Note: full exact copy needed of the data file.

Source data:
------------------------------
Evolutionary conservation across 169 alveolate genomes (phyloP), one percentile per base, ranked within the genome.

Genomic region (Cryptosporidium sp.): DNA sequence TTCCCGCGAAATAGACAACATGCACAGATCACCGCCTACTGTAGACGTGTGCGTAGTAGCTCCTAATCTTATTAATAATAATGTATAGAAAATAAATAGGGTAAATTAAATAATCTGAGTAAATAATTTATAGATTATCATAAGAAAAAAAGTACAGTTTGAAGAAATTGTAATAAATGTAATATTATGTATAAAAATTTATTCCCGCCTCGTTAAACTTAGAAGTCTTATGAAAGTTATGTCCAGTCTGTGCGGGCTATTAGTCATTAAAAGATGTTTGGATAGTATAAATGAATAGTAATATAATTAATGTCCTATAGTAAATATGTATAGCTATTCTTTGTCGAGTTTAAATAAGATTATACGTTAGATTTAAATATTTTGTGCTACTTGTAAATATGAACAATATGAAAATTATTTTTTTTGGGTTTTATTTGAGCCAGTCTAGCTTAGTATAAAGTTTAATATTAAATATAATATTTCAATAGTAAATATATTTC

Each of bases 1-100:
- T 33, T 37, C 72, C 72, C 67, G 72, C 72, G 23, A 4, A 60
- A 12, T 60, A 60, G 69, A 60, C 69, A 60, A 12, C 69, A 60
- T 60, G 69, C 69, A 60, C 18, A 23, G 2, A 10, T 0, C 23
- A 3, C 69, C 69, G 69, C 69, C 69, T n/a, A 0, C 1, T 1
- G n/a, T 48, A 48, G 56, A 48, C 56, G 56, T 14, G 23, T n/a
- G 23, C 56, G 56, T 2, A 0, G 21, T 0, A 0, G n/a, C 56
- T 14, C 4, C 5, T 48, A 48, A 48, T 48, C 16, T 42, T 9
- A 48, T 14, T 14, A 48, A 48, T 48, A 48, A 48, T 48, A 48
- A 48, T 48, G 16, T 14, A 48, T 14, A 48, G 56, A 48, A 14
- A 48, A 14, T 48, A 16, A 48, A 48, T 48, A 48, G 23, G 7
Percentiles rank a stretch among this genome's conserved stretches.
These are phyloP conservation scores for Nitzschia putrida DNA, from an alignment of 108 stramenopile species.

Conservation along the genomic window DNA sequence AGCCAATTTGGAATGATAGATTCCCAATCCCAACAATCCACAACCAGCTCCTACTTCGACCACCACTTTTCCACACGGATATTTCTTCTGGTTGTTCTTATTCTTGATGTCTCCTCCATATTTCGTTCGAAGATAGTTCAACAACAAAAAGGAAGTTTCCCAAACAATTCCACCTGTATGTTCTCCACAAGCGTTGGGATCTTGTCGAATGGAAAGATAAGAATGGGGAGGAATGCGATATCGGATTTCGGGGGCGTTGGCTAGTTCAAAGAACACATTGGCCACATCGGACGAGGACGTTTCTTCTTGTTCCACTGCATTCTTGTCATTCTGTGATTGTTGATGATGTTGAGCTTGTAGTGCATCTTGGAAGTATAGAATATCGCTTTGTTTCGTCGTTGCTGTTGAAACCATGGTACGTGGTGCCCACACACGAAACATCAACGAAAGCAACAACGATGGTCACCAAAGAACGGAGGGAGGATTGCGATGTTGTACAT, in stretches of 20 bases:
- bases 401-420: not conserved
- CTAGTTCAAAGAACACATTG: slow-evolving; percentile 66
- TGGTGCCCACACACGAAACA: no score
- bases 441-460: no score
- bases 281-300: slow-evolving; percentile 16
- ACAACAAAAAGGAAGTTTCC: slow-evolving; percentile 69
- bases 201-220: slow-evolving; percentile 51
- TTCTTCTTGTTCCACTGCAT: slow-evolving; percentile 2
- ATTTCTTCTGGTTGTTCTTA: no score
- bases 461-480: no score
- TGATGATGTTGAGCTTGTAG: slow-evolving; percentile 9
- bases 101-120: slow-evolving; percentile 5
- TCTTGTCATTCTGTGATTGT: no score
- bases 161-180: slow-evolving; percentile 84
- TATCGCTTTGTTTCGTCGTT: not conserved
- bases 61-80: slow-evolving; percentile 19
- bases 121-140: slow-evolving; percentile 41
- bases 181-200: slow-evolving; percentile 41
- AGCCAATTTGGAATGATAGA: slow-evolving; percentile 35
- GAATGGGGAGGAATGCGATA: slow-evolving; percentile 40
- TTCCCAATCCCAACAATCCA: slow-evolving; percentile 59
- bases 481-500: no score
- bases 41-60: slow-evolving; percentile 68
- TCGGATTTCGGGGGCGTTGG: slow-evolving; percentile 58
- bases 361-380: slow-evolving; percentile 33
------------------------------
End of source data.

Evolutionary conservation across 169 alveolate genomes (phyloP), one percentile per base, ranked within the genome.

Genomic region (Cryptosporidium sp.): DNA sequence TTCCCGCGAAATAGACAACATGCACAGATCACCGCCTACTGTAGACGTGTGCGTAGTAGCTCCTAATCTTATTAATAATAATGTATAGAAAATAAATAGGGTAAATTAAATAATCTGAGTAAATAATTTATAGATTATCATAAGAAAAAAAGTACAGTTTGAAGAAATTGTAATAAATGTAATATTATGTATAAAAATTTATTCCCGCCTCGTTAAACTTAGAAGTCTTATGAAAGTTATGTCCAGTCTGTGCGGGCTATTAGTCATTAAAAGATGTTTGGATAGTATAAATGAATAGTAATATAATTAATGTCCTATAGTAAATATGTATAGCTATTCTTTGTCGAGTTTAAATAAGATTATACGTTAGATTTAAATATTTTGTGCTACTTGTAAATATGAACAATATGAAAATTATTTTTTTTGGGTTTTATTTGAGCCAGTCTAGCTTAGTATAAAGTTTAATATTAAATATAATATTTCAATAGTAAATATATTTC

Each of bases 1-100:
- T 33, T 37, C 72, C 72, C 67, G 72, C 72, G 23, A 4, A 60
- A 12, T 60, A 60, G 69, A 60, C 69, A 60, A 12, C 69, A 60
- T 60, G 69, C 69, A 60, C 18, A 23, G 2, A 10, T 0, C 23
- A 3, C 69, C 69, G 69, C 69, C 69, T n/a, A 0, C 1, T 1
- G n/a, T 48, A 48, G 56, A 48, C 56, G 56, T 14, G 23, T n/a
- G 23, C 56, G 56, T 2, A 0, G 21, T 0, A 0, G n/a, C 56
- T 14, C 4, C 5, T 48, A 48, A 48, T 48, C 16, T 42, T 9
- A 48, T 14, T 14, A 48, A 48, T 48, A 48, A 48, T 48, A 48
- A 48, T 48, G 16, T 14, A 48, T 14, A 48, G 56, A 48, A 14
- A 48, A 14, T 48, A 16, A 48, A 48, T 48, A 48, G 23, G 7
Percentiles rank a stretch among this genome's conserved stretches.
These are phyloP conservation scores for Nitzschia putrida DNA, from an alignment of 108 stramenopile species.

Conservation along the genomic window DNA sequence AGCCAATTTGGAATGATAGATTCCCAATCCCAACAATCCACAACCAGCTCCTACTTCGACCACCACTTTTCCACACGGATATTTCTTCTGGTTGTTCTTATTCTTGATGTCTCCTCCATATTTCGTTCGAAGATAGTTCAACAACAAAAAGGAAGTTTCCCAAACAATTCCACCTGTATGTTCTCCACAAGCGTTGGGATCTTGTCGAATGGAAAGATAAGAATGGGGAGGAATGCGATATCGGATTTCGGGGGCGTTGGCTAGTTCAAAGAACACATTGGCCACATCGGACGAGGACGTTTCTTCTTGTTCCACTGCATTCTTGTCATTCTGTGATTGTTGATGATGTTGAGCTTGTAGTGCATCTTGGAAGTATAGAATATCGCTTTGTTTCGTCGTTGCTGTTGAAACCATGGTACGTGGTGCCCACACACGAAACATCAACGAAAGCAACAACGATGGTCACCAAAGAACGGAGGGAGGATTGCGATGTTGTACAT, in stretches of 20 bases:
- bases 401-420: not conserved
- CTAGTTCAAAGAACACATTG: slow-evolving; percentile 66
- TGGTGCCCACACACGAAACA: no score
- bases 441-460: no score
- bases 281-300: slow-evolving; percentile 16
- ACAACAAAAAGGAAGTTTCC: slow-evolving; percentile 69
- bases 201-220: slow-evolving; percentile 51
- TTCTTCTTGTTCCACTGCAT: slow-evolving; percentile 2
- ATTTCTTCTGGTTGTTCTTA: no score
- bases 461-480: no score
- TGATGATGTTGAGCTTGTAG: slow-evolving; percentile 9
- bases 101-120: slow-evolving; percentile 5
- TCTTGTCATTCTGTGATTGT: no score
- bases 161-180: slow-evolving; percentile 84
- TATCGCTTTGTTTCGTCGTT: not conserved
- bases 61-80: slow-evolving; percentile 19
- bases 121-140: slow-evolving; percentile 41
- bases 181-200: slow-evolving; percentile 41
- AGCCAATTTGGAATGATAGA: slow-evolving; percentile 35
- GAATGGGGAGGAATGCGATA: slow-evolving; percentile 40
- TTCCCAATCCCAACAATCCA: slow-evolving; percentile 59
- bases 481-500: no score
- bases 41-60: slow-evolving; percentile 68
- TCGGATTTCGGGGGCGTTGG: slow-evolving; percentile 58
- bases 361-380: slow-evolving; percentile 33